- taking the first steps on creating the right health care workforce.
Our Academy’s role in health care reform is to actively participate in the rule-writing and implementation of the parts of the ACA that work and to actively advocate for improvements where needed, all the while defending the best interests of family physicians and the patients we serve.
And what is our forecast today?
Clearing skies as the patient-centered medical home model (PCMH) moves from pilot programs to implementation.
New forms of payment for family physicians are occurring across the nation with Medicare’s Comprehensive Primary Care Innovation now up and running. Private insurers are starting to pay for the PCMH with care management fees and incentives for improving quality.
Your Academy also is moving forward on three important efforts to improve the health of our country in the long term: a new Future of Family Medicine project, graduate medical education (GME) reform and addressing the social determinants of health.
A year ago, leaders from the Academy and other family medicine groups were beginning to talk about the possibility of revisiting the now decade-old Future of Family Medicine project. This year, a plan is in place, and we are moving forward with a new Future of Family Medicine project that will redefine the role of the 21st century family physician -- including key attributes and scope of practice -- and ensure family medicine can deliver the workforce to perform this role for the U.S. public. You can expect our report this spring.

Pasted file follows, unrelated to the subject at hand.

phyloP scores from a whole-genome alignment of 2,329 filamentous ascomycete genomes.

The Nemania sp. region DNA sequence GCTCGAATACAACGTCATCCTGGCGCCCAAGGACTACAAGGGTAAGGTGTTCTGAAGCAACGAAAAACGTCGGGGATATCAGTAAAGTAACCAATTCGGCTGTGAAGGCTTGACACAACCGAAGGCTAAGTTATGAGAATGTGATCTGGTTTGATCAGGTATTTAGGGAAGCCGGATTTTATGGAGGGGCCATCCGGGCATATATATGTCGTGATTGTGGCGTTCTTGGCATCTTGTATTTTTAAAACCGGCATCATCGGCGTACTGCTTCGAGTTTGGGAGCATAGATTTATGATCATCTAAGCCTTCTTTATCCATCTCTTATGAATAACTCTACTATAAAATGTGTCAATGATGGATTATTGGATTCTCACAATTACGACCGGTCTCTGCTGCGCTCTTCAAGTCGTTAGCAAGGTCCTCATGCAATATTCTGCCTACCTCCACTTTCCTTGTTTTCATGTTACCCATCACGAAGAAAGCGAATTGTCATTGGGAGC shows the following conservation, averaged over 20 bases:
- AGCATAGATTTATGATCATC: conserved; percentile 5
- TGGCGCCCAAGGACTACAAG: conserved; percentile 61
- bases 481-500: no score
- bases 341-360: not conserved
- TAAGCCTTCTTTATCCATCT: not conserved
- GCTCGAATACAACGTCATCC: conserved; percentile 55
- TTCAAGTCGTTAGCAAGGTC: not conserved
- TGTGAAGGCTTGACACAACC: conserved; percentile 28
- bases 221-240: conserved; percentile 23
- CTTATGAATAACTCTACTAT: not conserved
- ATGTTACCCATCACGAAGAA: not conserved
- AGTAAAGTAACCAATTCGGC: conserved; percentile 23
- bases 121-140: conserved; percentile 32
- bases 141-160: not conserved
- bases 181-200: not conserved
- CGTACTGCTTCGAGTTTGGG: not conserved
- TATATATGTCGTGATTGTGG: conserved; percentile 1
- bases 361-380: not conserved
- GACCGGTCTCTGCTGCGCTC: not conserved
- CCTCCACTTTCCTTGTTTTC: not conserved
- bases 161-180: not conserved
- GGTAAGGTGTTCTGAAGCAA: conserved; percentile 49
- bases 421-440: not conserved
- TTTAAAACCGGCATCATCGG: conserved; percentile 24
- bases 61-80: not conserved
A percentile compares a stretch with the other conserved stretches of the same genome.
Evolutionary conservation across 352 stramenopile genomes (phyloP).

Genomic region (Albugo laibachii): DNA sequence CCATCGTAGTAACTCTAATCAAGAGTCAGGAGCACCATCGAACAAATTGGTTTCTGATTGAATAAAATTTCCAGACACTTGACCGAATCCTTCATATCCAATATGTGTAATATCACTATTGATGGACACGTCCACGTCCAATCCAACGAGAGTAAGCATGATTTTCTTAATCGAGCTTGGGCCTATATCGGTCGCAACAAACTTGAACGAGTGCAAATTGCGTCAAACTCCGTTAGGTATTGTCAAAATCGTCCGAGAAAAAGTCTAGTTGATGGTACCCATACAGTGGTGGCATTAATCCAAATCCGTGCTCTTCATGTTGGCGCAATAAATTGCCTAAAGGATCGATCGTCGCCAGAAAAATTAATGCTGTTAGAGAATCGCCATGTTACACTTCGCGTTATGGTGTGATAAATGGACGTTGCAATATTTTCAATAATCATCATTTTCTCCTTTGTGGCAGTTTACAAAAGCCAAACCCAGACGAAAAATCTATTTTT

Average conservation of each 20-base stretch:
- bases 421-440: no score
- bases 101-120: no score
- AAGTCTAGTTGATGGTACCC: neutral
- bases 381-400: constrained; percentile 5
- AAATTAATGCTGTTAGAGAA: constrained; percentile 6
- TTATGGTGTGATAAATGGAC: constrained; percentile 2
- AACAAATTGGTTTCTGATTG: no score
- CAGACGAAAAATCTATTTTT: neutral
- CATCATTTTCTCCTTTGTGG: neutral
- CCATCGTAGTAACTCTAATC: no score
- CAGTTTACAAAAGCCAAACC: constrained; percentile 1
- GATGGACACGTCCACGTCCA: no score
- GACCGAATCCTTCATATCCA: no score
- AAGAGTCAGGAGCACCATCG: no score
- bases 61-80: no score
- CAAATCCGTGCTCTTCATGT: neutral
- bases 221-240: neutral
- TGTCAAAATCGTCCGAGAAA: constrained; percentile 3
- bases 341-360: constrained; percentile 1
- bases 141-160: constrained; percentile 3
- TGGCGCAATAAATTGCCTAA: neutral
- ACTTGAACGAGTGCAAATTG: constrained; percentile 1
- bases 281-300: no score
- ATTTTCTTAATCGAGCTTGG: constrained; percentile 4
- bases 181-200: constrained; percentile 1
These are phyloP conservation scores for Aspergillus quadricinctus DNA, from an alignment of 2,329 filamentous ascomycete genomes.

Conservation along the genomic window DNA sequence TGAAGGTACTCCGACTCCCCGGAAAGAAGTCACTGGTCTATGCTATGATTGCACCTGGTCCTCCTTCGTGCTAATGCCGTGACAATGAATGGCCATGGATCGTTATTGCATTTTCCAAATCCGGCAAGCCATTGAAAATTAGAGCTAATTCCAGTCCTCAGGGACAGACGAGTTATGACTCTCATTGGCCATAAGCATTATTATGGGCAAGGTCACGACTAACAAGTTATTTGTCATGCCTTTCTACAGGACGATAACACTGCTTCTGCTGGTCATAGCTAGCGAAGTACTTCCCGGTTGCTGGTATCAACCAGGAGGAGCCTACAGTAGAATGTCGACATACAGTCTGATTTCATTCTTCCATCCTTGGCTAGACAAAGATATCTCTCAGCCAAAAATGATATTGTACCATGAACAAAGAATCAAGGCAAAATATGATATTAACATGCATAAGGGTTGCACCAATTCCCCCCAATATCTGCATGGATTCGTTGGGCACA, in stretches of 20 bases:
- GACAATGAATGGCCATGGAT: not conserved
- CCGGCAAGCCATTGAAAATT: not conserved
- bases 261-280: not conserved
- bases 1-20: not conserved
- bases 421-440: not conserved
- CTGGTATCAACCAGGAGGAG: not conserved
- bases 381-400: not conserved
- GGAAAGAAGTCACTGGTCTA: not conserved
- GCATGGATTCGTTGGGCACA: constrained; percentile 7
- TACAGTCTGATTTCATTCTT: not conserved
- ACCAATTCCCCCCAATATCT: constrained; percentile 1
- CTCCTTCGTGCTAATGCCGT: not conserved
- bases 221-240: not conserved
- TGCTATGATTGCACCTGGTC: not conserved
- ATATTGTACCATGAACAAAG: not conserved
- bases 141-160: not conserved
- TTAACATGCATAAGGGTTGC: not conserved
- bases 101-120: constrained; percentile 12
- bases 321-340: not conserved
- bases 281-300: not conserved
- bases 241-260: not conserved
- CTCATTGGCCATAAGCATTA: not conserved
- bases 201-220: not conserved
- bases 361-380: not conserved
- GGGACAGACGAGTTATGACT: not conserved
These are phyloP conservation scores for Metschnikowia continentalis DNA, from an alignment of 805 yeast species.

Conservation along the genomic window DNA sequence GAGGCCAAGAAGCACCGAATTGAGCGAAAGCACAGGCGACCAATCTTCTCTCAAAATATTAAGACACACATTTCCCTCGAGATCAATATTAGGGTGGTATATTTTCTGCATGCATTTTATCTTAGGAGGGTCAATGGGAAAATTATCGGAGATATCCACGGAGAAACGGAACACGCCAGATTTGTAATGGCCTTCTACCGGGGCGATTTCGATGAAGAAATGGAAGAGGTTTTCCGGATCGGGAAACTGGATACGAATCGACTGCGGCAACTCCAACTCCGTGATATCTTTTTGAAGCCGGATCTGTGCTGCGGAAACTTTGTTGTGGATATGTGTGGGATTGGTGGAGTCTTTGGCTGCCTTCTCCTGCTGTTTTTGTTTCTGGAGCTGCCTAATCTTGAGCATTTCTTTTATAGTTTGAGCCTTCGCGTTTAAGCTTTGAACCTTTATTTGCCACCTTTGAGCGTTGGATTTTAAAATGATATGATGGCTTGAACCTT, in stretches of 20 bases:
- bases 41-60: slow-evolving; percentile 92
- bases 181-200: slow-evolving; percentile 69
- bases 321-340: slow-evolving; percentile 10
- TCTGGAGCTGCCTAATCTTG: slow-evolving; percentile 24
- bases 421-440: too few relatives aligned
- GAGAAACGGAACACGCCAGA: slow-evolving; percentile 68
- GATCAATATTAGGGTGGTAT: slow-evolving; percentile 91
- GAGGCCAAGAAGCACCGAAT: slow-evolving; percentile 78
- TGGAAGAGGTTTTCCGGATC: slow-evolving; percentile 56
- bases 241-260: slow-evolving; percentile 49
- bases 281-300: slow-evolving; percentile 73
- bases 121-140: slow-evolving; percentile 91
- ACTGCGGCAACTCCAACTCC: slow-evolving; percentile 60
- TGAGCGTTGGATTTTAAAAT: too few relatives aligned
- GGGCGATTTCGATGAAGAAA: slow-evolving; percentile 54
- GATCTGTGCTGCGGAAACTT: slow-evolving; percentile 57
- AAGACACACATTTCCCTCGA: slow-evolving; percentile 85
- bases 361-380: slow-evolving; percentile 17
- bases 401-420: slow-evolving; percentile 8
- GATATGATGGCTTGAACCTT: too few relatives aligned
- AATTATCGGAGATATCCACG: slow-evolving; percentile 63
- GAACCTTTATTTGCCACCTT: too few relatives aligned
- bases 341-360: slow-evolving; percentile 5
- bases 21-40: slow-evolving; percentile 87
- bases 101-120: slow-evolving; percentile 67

In addition, the Institute of Medicine is expected to release a review of the governance and financing of graduate medical education in early 2014. That report, which was requested by Congress, should prompt legislative reform, and it will build on momentum from a recently released Council on Graduate Medical Education (COGME) report. The visionary 21st COGME report calls for Congress to increase funding to support 3,000 more graduates per year and to prioritize GME funding based on our country’s workforce needs, specifically calling for more physicians in family medicine and other high priority specialties.